Hidden within the Pyrenees Mountains exists a land that has conserved an ancient language and culture. The Basque Country is a historical region nestled on the border of France and Spain. Its people are recognized as Europe’s oldest family, and their resistance to change has helped conserve their ways and traditions for centuries. It is a region surrounded by rolling green mountains that border the jagged coastline of the Bay of Biscay. Basque cuisine is influenced by the abundance of produce from the fertile valleys on one side and the sea on the other. It is considered by many to be the finest cuisine in Spain. It is not a coincidence that a high concentration of award-winning chefs call the Basque Country their home.
The New York Times
Right Side of the Tracks
My friend Raul, who is from Galicia in northern Spain, shook his head when I told him where I had previously eaten in the Ironbound section of Newark.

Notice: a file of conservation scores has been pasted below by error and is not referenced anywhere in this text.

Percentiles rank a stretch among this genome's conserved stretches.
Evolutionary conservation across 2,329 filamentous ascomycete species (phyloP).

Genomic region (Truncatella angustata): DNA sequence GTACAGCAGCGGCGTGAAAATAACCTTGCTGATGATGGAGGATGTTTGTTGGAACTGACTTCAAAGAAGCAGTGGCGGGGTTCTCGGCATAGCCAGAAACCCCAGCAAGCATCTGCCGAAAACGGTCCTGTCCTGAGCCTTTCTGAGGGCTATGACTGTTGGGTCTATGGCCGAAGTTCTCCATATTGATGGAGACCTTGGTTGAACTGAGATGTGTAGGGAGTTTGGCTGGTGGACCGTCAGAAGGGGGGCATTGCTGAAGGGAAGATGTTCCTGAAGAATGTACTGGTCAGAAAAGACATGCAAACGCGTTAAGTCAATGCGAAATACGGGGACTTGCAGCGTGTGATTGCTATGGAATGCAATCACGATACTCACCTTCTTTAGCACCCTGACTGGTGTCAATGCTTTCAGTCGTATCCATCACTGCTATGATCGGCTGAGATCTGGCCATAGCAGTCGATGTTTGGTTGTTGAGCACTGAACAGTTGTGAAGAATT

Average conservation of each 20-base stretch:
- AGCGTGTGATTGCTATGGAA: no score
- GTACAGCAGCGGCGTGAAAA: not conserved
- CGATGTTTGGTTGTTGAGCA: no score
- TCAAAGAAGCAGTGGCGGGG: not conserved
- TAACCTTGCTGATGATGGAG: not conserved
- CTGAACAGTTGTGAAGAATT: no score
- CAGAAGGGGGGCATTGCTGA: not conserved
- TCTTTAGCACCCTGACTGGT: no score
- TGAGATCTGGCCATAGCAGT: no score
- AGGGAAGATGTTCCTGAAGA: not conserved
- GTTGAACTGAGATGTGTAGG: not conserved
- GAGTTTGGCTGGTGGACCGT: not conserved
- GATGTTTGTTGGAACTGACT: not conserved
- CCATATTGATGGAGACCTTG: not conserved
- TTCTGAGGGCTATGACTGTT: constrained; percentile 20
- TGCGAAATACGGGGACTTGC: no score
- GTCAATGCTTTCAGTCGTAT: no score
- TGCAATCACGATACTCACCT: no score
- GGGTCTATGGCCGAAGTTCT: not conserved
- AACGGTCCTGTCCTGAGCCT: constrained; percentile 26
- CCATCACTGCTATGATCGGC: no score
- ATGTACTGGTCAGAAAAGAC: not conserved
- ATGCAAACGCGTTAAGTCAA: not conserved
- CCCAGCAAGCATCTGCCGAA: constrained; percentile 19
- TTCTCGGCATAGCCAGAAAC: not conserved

''A factory,'' he said disdainfully. ''I'll tell you where to go.'' Read more....
Casa Vasca Restaurant has carried on this tradition of gastronomical excellence for over 30 years. Founded in 1976 by Basque immigrant Juan Jose Aurre, the restaurant is nestled in a quiet corner of Newark’s culturally diverse Ironbound section. Since its inception, Casa Vasca has been well regarded by the local working class immigrants of Spain and Portugal. Its popularity has now spilled over to guests from across the tri-state area and beyond. Renowned for its daily soups and dishes such as Veal Basque style or Cod Fish Pil-Pil, Casa Vasca’s reputation is enhanced by the welcoming nature of Maria Gema Aurre. Her warmth and attention to detail are sure to make any guest feel like they are dining amongst family.
Welcome and enjoy our famous “Spanish-Basque” cuisine!
The Star-Ledger Newspaper
Basque in glory: Savory regional cuisine prepared with passion.
The cuisine of the Basque country -- in the western Pyrenees straddling northern Spain and southeastern France -- just could be the most glorious food you've never heard of. At least, not in detail unless you are a food professional or a seasoned world traveler.
Think of delicate veal scallops simmering in sweet red pepper, tomato and cognac-infused piperade sauce, or succulent lamb shanks slowly roasted